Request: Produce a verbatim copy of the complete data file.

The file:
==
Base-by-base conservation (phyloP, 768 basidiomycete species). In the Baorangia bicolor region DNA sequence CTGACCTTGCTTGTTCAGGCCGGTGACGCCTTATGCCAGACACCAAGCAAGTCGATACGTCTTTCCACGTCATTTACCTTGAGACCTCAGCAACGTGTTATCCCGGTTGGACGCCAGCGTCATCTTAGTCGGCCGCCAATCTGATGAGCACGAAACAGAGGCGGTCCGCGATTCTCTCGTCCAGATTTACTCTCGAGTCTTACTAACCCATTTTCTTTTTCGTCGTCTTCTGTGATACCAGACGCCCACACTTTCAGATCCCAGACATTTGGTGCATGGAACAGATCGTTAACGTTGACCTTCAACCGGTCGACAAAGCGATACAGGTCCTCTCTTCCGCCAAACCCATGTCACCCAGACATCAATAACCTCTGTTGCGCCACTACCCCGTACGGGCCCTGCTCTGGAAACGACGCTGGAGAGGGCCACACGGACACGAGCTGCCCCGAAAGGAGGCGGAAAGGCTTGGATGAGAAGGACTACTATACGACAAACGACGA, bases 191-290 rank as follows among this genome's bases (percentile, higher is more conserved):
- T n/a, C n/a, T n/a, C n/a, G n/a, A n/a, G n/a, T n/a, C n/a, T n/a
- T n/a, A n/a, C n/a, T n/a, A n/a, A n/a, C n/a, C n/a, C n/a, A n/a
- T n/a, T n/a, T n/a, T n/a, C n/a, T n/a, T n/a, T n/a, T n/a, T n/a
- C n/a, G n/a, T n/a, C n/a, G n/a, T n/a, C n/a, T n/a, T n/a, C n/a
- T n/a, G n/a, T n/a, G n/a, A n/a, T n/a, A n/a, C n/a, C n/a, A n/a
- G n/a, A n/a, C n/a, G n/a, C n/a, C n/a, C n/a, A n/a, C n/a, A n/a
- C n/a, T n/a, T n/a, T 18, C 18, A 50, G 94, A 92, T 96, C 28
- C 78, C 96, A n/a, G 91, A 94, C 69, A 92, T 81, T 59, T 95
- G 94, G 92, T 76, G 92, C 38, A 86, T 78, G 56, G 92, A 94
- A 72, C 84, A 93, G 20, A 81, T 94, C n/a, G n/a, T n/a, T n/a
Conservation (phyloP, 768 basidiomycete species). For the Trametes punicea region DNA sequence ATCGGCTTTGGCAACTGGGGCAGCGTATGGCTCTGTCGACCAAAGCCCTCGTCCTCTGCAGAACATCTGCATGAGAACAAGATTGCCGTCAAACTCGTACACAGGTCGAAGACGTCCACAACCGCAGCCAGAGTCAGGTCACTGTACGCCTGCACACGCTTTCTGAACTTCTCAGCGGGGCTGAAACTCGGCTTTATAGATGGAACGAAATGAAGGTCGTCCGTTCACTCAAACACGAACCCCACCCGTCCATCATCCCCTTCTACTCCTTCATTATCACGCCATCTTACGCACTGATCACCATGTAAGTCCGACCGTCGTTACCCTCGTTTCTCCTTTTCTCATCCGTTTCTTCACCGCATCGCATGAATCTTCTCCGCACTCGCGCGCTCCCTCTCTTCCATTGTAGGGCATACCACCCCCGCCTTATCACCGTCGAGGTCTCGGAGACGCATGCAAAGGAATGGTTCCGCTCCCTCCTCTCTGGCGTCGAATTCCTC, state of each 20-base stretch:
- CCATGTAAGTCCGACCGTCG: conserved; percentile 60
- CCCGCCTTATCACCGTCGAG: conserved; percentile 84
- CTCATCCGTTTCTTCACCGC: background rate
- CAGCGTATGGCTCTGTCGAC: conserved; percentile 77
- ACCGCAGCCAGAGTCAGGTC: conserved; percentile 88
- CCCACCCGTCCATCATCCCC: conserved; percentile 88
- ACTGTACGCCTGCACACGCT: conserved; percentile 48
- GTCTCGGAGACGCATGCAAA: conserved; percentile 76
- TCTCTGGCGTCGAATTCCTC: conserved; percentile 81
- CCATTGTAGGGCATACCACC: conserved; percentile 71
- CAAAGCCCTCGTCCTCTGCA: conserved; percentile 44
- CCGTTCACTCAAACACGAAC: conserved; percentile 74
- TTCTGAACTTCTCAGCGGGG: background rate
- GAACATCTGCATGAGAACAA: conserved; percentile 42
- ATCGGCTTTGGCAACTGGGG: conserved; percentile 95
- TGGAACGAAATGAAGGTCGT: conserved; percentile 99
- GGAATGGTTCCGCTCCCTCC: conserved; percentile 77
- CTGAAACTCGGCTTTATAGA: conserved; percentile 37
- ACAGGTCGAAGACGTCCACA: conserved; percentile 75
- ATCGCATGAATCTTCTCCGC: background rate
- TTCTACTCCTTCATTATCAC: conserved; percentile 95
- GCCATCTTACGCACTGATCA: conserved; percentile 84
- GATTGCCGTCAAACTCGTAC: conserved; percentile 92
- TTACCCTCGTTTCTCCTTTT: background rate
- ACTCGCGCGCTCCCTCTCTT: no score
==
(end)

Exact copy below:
Base-by-base conservation (phyloP, 768 basidiomycete species). In the Baorangia bicolor region DNA sequence CTGACCTTGCTTGTTCAGGCCGGTGACGCCTTATGCCAGACACCAAGCAAGTCGATACGTCTTTCCACGTCATTTACCTTGAGACCTCAGCAACGTGTTATCCCGGTTGGACGCCAGCGTCATCTTAGTCGGCCGCCAATCTGATGAGCACGAAACAGAGGCGGTCCGCGATTCTCTCGTCCAGATTTACTCTCGAGTCTTACTAACCCATTTTCTTTTTCGTCGTCTTCTGTGATACCAGACGCCCACACTTTCAGATCCCAGACATTTGGTGCATGGAACAGATCGTTAACGTTGACCTTCAACCGGTCGACAAAGCGATACAGGTCCTCTCTTCCGCCAAACCCATGTCACCCAGACATCAATAACCTCTGTTGCGCCACTACCCCGTACGGGCCCTGCTCTGGAAACGACGCTGGAGAGGGCCACACGGACACGAGCTGCCCCGAAAGGAGGCGGAAAGGCTTGGATGAGAAGGACTACTATACGACAAACGACGA, bases 191-290 rank as follows among this genome's bases (percentile, higher is more conserved):
- T n/a, C n/a, T n/a, C n/a, G n/a, A n/a, G n/a, T n/a, C n/a, T n/a
- T n/a, A n/a, C n/a, T n/a, A n/a, A n/a, C n/a, C n/a, C n/a, A n/a
- T n/a, T n/a, T n/a, T n/a, C n/a, T n/a, T n/a, T n/a, T n/a, T n/a
- C n/a, G n/a, T n/a, C n/a, G n/a, T n/a, C n/a, T n/a, T n/a, C n/a
- T n/a, G n/a, T n/a, G n/a, A n/a, T n/a, A n/a, C n/a, C n/a, A n/a
- G n/a, A n/a, C n/a, G n/a, C n/a, C n/a, C n/a, A n/a, C n/a, A n/a
- C n/a, T n/a, T n/a, T 18, C 18, A 50, G 94, A 92, T 96, C 28
- C 78, C 96, A n/a, G 91, A 94, C 69, A 92, T 81, T 59, T 95
- G 94, G 92, T 76, G 92, C 38, A 86, T 78, G 56, G 92, A 94
- A 72, C 84, A 93, G 20, A 81, T 94, C n/a, G n/a, T n/a, T n/a
Conservation (phyloP, 768 basidiomycete species). For the Trametes punicea region DNA sequence ATCGGCTTTGGCAACTGGGGCAGCGTATGGCTCTGTCGACCAAAGCCCTCGTCCTCTGCAGAACATCTGCATGAGAACAAGATTGCCGTCAAACTCGTACACAGGTCGAAGACGTCCACAACCGCAGCCAGAGTCAGGTCACTGTACGCCTGCACACGCTTTCTGAACTTCTCAGCGGGGCTGAAACTCGGCTTTATAGATGGAACGAAATGAAGGTCGTCCGTTCACTCAAACACGAACCCCACCCGTCCATCATCCCCTTCTACTCCTTCATTATCACGCCATCTTACGCACTGATCACCATGTAAGTCCGACCGTCGTTACCCTCGTTTCTCCTTTTCTCATCCGTTTCTTCACCGCATCGCATGAATCTTCTCCGCACTCGCGCGCTCCCTCTCTTCCATTGTAGGGCATACCACCCCCGCCTTATCACCGTCGAGGTCTCGGAGACGCATGCAAAGGAATGGTTCCGCTCCCTCCTCTCTGGCGTCGAATTCCTC, state of each 20-base stretch:
- CCATGTAAGTCCGACCGTCG: conserved; percentile 60
- CCCGCCTTATCACCGTCGAG: conserved; percentile 84
- CTCATCCGTTTCTTCACCGC: background rate
- CAGCGTATGGCTCTGTCGAC: conserved; percentile 77
- ACCGCAGCCAGAGTCAGGTC: conserved; percentile 88
- CCCACCCGTCCATCATCCCC: conserved; percentile 88
- ACTGTACGCCTGCACACGCT: conserved; percentile 48
- GTCTCGGAGACGCATGCAAA: conserved; percentile 76
- TCTCTGGCGTCGAATTCCTC: conserved; percentile 81
- CCATTGTAGGGCATACCACC: conserved; percentile 71
- CAAAGCCCTCGTCCTCTGCA: conserved; percentile 44
- CCGTTCACTCAAACACGAAC: conserved; percentile 74
- TTCTGAACTTCTCAGCGGGG: background rate
- GAACATCTGCATGAGAACAA: conserved; percentile 42
- ATCGGCTTTGGCAACTGGGG: conserved; percentile 95
- TGGAACGAAATGAAGGTCGT: conserved; percentile 99
- GGAATGGTTCCGCTCCCTCC: conserved; percentile 77
- CTGAAACTCGGCTTTATAGA: conserved; percentile 37
- ACAGGTCGAAGACGTCCACA: conserved; percentile 75
- ATCGCATGAATCTTCTCCGC: background rate
- TTCTACTCCTTCATTATCAC: conserved; percentile 95
- GCCATCTTACGCACTGATCA: conserved; percentile 84
- GATTGCCGTCAAACTCGTAC: conserved; percentile 92
- TTACCCTCGTTTCTCCTTTT: background rate
- ACTCGCGCGCTCCCTCTCTT: no score